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  • The San Juan Daily Star

Employees of the Municipality of San Juan demand negotiations on their collective agreement


The SP represents some 2,000 workers of the Municipality of San Juan.

Alejandra M. Jover Tovar

alejandra.jover@gmail.com


Dozens of unionized employees of the Municipality of San Juan gathered in front of City Hall to demand that Mayor Miguel Romero listens to their demands for better wages and working conditions.


The union members of the Puerto Rican Workers Union (SPT, for its Spanish initials) Local 1996 also demanded that the mayor, two years after taking office, finally sit down to negotiate with them to guarantee duties, rights, and benefits to the employees of the capital.


SPT president, Israel Marrero Calderín, denounced the failure of the municipality to comply with its responsibilities as an employer, the lack of materials in work centers, infrastructure problems, and the refusal to negotiate the new collective bargaining agreement.


Luz Yaniré Cruz Avilés, member of the SPT negotiating committee in San Juan, said that Romero “has postponed the promises of salary increases, particularly to the teachers of the municipal education system, and has avoided attending to our demands to initiate the negotiation process of a new collective bargaining agreement to ensure better working conditions.”


She added, “I am part of the negotiating committee, and we are demanding that the mayor stop postponing the promises of salary increases, particularly to the workers of the educational system. He has been avoiding our demands to start the negotiation process. We want to tell the mayor that if he wants San Juan to continue shining, he should attend to the needs of the employees of the municipality of San Juan.”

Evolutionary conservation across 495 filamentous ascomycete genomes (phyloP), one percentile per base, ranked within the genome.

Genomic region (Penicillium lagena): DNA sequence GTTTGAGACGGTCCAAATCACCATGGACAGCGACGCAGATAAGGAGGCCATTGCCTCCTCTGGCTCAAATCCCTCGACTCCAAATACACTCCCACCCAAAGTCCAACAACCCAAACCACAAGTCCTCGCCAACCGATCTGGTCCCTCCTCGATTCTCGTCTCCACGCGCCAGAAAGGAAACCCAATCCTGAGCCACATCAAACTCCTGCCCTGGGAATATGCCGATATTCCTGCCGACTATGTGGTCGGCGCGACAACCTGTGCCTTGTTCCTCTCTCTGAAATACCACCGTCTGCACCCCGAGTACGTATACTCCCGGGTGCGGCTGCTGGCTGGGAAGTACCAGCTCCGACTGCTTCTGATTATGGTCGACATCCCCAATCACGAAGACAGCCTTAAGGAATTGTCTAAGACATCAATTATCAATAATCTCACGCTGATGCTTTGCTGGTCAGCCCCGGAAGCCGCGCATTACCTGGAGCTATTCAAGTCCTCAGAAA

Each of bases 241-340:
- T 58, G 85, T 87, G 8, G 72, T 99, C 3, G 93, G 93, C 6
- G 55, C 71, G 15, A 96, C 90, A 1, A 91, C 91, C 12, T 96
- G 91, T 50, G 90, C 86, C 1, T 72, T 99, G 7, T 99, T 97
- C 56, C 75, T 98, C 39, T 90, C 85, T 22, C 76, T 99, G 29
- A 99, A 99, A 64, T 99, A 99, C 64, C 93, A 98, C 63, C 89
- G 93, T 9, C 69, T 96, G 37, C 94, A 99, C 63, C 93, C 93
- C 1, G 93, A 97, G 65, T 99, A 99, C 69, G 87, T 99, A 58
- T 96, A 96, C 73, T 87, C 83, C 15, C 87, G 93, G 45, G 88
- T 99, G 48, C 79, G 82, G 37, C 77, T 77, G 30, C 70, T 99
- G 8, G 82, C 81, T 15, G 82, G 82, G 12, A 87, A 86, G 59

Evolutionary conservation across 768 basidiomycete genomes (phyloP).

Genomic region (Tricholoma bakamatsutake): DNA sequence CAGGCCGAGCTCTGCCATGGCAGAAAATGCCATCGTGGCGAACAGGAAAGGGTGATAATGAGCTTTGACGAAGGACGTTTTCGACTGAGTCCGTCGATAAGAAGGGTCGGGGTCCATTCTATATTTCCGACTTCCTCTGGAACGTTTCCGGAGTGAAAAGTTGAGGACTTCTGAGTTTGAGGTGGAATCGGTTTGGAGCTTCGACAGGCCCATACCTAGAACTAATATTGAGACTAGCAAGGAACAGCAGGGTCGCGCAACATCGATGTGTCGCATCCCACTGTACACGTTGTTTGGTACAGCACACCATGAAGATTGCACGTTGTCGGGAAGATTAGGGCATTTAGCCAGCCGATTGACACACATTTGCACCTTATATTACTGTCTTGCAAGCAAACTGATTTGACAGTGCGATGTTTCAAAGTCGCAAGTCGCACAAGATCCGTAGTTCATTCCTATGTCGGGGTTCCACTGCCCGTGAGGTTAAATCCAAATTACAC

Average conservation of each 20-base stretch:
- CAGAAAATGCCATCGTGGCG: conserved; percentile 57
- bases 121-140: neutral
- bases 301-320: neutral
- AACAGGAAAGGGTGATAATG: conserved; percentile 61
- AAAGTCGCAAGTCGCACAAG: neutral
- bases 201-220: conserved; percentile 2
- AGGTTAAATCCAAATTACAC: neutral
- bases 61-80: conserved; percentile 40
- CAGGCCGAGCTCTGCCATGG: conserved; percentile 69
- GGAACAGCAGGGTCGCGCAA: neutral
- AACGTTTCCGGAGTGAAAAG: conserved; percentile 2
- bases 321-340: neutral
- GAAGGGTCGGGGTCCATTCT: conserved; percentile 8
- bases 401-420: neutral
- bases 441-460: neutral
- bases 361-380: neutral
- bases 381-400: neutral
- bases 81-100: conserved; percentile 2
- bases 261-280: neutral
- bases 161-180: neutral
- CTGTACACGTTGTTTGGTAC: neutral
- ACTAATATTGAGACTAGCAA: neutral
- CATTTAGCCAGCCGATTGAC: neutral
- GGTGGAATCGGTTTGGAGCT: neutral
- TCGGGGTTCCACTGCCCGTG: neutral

Eddie Rivera, a School of San Juan teacher, explained that “in our case, what we are demanding is very simple: we were offered a raise last February, and we closed the school year, and we left without any news about what was happening with that raise. Based on this lack of communication, we wrote letters seeking information, asking to know how much the raise was going to be, if it was going to be for all personnel when it would go into effect (we had been told on June 15 that they were going to give us information, and no one communicated), and how long the raise was going to last.”


“Right now, the educational system is in a negotiation process because they want to convert the schools into alliance schools. Based on this process, the increase has been announced. Since this alliance school has been stalled, we have been told that there will be no increase until this process is completed. In August, they said that if the alliance school is established, our raises would come the next school year, and we understand that this would not be fair to us. We have been waiting for a long time, feeling the weight of the economy.”


The SP represents some 2,000 workers of the Municipality of San Juan, including cleaning and maintenance employees, educators, administrative personnel, nurses and technical personnel, specialists, coordinators, etc.

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